Adam Sharp, Ilsa Coleman, Wei Yuan, Cynthia Sprenger, David Dolling, Daniel Nava Rodrigues, Joshua W. Russo, Ines Figueiredo, Claudia Bertan, George Seed, Ruth Riisnaes, Takuma Uo, Antje Neeb, Jonathan Welti, Colm Morrissey, Suzanne Carreira, Jun Luo, Peter S. Nelson, Steven P. Balk, Lawrence D. True, Johann S. de Bono, Stephen R. Plymate
The negatively charged sugar sialic acid (Sia) occupies the outermost position in the bulk of cell surface glycans. Lack of sialylated glycans due to genetic ablation of the Sia-activating enzyme CMP–sialic acid synthase (CMAS) resulted in embryonic lethality around day 9.5 post coitum (E9.5) in mice. Developmental failure was caused by complement activation on trophoblasts in Cmas–/– implants and was accompanied by infiltration of maternal neutrophils at the fetal-maternal interface, intrauterine growth restriction, impaired placental development, and a thickened Reichert’s membrane. This phenotype, which shared features with complement receptor 1-related protein Y (Crry) depletion, was rescued in E8.5 Cmas–/– mice upon injection of cobra venom factor, resulting in exhaustion of the maternal complement component C3. Here we show that Sia is dispensable for early development of the embryo proper but pivotal for fetal-maternal immune homeostasis during pregnancy, i.e., for protecting the allograft implant against attack by the maternal innate immune system. Finally, embryos devoid of cell surface sialylation suffered from malnutrition due to inadequate placentation as a secondary effect.
Markus Abeln, Iris Albers, Ulrike Peters-Bernard, Kerstin Flächsig-Schulz, Elina Kats, Andreas Kispert, Stephen Tomlinson, Rita Gerardy-Schahn, Anja Münster-Kühnel, Birgit Weinhold
Iron-related disorders are among the most prevalent diseases worldwide. Systemic iron homeostasis requires hepcidin, a liver-derived hormone that controls iron mobilization through its molecular target ferroportin (FPN), the only known mammalian iron exporter. This pathway is perturbed in diseases that cause iron overload. Additionally, intestinal HIF-2α is essential for the local absorptive response to systemic iron deficiency and iron overload. Our data demonstrate a hetero-tissue crosstalk mechanism, whereby hepatic hepcidin regulated intestinal HIF-2α in iron deficiency, anemia, and iron overload. We show that FPN controlled cell-autonomous iron efflux to stabilize and activate HIF-2α by regulating the activity of iron-dependent intestinal prolyl hydroxylase domain enzymes. Pharmacological blockade of HIF-2α using a clinically relevant and highly specific inhibitor successfully treated iron overload in a mouse model. These findings demonstrate a molecular link between hepatic hepcidin and intestinal HIF-2α that controls physiological iron uptake and drives iron hyperabsorption during iron overload.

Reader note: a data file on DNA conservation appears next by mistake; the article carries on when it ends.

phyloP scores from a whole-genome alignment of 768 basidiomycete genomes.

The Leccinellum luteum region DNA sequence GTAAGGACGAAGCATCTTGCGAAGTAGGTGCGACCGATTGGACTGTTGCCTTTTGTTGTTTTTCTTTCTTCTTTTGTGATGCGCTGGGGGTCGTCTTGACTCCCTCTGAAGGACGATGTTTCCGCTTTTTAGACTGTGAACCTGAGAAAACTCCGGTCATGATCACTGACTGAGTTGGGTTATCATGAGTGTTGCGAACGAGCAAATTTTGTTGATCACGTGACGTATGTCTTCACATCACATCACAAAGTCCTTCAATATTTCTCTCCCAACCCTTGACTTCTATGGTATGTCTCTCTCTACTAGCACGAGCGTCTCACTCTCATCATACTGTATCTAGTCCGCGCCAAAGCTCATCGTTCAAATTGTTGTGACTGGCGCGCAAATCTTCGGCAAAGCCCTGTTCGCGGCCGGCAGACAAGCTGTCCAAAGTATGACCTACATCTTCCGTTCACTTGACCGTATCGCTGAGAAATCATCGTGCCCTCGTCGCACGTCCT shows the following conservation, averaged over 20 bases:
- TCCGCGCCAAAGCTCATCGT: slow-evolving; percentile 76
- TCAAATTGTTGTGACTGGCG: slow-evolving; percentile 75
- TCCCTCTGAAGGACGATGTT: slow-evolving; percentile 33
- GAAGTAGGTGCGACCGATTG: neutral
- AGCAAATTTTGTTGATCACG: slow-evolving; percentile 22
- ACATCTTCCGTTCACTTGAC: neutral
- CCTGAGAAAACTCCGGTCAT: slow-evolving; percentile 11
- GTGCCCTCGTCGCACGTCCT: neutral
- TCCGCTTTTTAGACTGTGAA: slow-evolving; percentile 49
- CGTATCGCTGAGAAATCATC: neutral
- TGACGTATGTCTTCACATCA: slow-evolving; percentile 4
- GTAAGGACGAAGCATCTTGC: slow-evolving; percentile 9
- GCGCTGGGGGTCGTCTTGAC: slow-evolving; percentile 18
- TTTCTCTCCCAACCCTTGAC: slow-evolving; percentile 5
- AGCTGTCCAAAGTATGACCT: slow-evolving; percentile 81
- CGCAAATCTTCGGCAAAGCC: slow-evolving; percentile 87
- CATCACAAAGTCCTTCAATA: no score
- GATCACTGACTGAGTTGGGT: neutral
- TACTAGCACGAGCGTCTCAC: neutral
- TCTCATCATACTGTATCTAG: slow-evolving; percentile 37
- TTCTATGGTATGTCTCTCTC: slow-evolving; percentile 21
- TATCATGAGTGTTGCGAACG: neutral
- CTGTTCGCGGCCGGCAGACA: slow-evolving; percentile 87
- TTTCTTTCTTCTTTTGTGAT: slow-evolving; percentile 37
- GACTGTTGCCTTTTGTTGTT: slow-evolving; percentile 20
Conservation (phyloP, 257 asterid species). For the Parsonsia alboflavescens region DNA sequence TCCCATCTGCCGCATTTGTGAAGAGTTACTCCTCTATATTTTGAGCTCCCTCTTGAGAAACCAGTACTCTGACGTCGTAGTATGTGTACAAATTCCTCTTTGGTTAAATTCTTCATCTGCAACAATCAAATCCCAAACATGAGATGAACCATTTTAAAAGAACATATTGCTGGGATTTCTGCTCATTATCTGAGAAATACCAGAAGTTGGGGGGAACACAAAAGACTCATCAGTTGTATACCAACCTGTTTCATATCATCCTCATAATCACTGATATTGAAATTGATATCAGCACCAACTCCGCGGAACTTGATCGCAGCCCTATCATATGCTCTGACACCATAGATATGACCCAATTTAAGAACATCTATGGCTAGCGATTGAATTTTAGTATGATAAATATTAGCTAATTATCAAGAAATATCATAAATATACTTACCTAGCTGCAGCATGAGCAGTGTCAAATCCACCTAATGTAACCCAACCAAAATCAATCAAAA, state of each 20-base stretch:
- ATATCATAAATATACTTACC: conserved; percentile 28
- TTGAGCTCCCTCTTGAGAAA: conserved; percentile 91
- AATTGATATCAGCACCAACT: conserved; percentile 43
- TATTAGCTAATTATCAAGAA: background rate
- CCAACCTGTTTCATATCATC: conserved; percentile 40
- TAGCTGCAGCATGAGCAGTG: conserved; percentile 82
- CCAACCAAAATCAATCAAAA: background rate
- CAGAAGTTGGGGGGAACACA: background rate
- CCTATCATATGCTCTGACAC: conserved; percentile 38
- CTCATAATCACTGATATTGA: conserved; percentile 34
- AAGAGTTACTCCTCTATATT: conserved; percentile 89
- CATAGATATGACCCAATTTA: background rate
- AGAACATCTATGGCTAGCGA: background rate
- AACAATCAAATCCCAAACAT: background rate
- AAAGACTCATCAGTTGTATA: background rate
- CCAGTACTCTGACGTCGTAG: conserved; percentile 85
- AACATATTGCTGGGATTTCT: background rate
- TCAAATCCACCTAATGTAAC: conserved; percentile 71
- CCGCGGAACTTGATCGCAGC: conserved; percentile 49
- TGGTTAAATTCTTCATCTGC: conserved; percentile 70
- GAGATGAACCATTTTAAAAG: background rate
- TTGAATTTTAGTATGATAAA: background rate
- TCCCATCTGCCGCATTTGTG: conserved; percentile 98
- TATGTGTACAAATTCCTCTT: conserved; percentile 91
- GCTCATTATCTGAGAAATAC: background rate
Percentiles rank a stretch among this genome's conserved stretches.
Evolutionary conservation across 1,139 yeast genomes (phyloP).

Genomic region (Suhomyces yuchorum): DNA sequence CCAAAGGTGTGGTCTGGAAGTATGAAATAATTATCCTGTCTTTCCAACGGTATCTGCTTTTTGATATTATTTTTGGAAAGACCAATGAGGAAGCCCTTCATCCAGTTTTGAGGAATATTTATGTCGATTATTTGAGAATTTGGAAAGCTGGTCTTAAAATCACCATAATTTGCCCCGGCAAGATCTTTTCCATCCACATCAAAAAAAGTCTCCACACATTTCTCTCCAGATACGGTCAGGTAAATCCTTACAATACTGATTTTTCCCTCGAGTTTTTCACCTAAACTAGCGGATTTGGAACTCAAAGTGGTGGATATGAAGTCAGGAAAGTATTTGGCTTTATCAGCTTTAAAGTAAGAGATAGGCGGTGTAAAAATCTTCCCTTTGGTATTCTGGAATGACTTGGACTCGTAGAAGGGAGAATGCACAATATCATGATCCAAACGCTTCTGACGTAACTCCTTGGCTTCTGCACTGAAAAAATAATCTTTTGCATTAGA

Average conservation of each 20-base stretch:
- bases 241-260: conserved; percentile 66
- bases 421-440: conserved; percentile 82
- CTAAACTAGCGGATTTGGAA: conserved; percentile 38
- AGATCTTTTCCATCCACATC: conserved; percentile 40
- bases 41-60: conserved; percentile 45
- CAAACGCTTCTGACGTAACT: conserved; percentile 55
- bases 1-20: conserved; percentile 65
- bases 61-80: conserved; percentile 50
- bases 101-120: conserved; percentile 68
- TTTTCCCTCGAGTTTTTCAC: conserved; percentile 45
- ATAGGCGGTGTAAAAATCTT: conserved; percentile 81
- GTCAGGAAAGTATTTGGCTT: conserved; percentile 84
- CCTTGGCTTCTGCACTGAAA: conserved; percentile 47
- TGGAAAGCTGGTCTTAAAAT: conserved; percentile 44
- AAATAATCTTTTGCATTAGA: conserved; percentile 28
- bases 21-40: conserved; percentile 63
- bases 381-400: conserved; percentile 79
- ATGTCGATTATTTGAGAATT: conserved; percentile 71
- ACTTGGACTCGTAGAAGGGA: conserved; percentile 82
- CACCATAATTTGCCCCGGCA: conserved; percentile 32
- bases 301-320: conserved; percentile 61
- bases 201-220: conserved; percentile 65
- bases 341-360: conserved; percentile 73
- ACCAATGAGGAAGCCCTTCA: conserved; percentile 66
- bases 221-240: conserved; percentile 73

Andrew J. Schwartz, Nupur K. Das, Sadeesh K. Ramakrishnan, Chesta Jain, Mladen T. Jurkovic, Jun Wu, Elizabeta Nemeth, Samira Lakhal-Littleton, Justin A. Colacino, Yatrik M. Shah
Hereditary angioedema (HAE) is an autosomal dominant disease characterized by recurrent edema attacks associated with morbidity and mortality. HAE results from variations in the SERPING1 gene that encodes the C1 inhibitor (C1INH), a serine protease inhibitor (serpin). Reduced plasma levels of C1INH lead to enhanced activation of the contact system, triggering high levels of bradykinin and increased vascular permeability, but the cellular mechanisms leading to low C1INH levels (20%–30% of normal) in heterozygous HAE type I patients remain obscure. Here, we showed that C1INH encoded by a subset of HAE-causing SERPING1 alleles affected secretion of normal C1INH protein in a dominant-negative fashion by triggering formation of protein-protein interactions between normal and mutant C1INH, leading to the creation of larger intracellular C1INH aggregates that were trapped in the endoplasmic reticulum (ER). Notably, intracellular aggregation of C1INH and ER abnormality were observed in fibroblasts from a heterozygous carrier of a dominant-negative SERPING1 gene variant, but the condition was ameliorated by viral delivery of the SERPING1 gene. Collectively, our data link abnormal accumulation of serpins, a hallmark of serpinopathies, with dominant-negative disease mechanisms affecting C1INH plasma levels in HAE type I patients, and may pave the way for new treatments of HAE.
Didde Haslund, Laura Barrett Ryø, Sara Seidelin Majidi, Iben Rose, Kristian Alsbjerg Skipper, Tue Fryland, Anja Bille Bohn, Claus Koch, Martin K. Thomsen, Yaseelan Palarasah, Thomas J. Corydon, Anette Bygum, Lene N. Nejsum, Jacob Giehm Mikkelsen